Social Media: a Step-by-Step Breakdown


Elise Bowen

Gen Z students use social media increasingly, including during class

Evan Schoonmaker, Staff Reporter

Since the first social media sites came out in the 90’s, people have argued whether or not social media is good or bad. How does social media impact our mental health? How does social media change based on your age? Does social media really help or hurt people? With Generation Z being the first generation to be born with social media, what could the long term effects be along with future generations? 



While there’s certainly positives and negatives to social media, everyone has different opinions based on what’s most important to them. For example, with the rise of TikTok, people are beginning to question the impact of social media on our national security. However, safety concerns for children have always been at the forefront of social media debates. A study by The Guardian showed that since 2008 social media related crimes have gone up by 780%.



Generation Z is on social media more than any other generation ever. According to a survey at, the average teenager spends six hours and 40 minutes a day on phones with young children averaging just 2 hours less. The amount of screen time people are experiencing is already having effects on younger generations with more developmental, cognitive and weight issues. A study conducted by Centers for Disease Control and Prevention (CDC) found that adolescents averaging 6 hours of media a day were 37% more likely to eat after 10 p.m. with more females falling into that pool than males. Using tricks to limit screen time can dramatically reduce your usage of social media.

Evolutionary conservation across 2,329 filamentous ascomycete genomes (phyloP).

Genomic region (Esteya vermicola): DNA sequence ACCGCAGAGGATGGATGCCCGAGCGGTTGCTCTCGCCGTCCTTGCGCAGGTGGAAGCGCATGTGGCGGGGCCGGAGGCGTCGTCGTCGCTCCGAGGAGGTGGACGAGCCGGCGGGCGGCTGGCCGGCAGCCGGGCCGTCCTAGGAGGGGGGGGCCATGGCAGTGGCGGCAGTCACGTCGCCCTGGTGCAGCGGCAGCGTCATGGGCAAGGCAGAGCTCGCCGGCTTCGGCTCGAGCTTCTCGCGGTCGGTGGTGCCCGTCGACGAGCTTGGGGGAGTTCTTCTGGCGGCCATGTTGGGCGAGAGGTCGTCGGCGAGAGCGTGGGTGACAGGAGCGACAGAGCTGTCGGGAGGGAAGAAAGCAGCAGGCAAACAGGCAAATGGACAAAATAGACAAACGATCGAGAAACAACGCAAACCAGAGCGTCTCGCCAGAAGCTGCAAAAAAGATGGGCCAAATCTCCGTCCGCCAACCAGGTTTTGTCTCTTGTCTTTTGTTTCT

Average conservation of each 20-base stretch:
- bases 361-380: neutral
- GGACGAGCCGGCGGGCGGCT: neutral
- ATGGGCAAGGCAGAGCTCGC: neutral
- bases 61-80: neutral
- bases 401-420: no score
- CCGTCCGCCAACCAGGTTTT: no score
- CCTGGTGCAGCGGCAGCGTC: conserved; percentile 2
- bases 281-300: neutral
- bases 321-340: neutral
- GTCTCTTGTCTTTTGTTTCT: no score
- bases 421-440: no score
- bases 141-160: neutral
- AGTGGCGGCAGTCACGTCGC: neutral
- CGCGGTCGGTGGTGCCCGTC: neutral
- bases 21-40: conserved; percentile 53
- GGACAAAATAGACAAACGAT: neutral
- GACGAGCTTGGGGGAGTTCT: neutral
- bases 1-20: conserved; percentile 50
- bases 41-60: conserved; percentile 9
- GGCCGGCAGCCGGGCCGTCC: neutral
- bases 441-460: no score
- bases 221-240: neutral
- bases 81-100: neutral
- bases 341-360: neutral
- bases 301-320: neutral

Sophomore Parker Price states, “I take advantage of the time limit settings to keep control on how much I’m on social media everyday.”


Mental Health

Mental health is a bigger topic today than ever before. Depending on how and what you use social media for could have an astounding impact on your mental health. 

“If I spend too much time on social media It could definitely cause me to get behind on my school work but sometimes it helps me mentally by letting me escape from school for a little bit,” said sophomore Kaylee Renehan. 

“It’s a nice escape from school but after a while it could negatively affect me and schoolwork,” Sophomore Parker Price stated. 

Junior Aidan Purdue said, “I’ve seen friends who have been impacted positively because they get to talk with friends and be more social, and I’ve seen social media affect some of my friends negatively too. Overall, I think it really depends on the person.”



With reliable information being harder to come by, many people are tricked into believing untrue facts. Ironically, young adults, statistically, are trusting social media more than ever now. With the implementation of fact checking on many social media sites, these companies are trying to fix their image of “promoting fake news.” A study done by the Pew Research Center showed that 50% of people ages 18-29 trust what they see on social media, which is almost as much as they trust national news organizations at 56%. Young adults are also the age group with the highest trust in social media with their trust shown to decline as they get older. Pew Research Center also found that your political ideals affect your trust in social media with 38% of democrats trusting social media and only 27% of republicans trusting social media. 

For tips on how to spot fake news visit this website.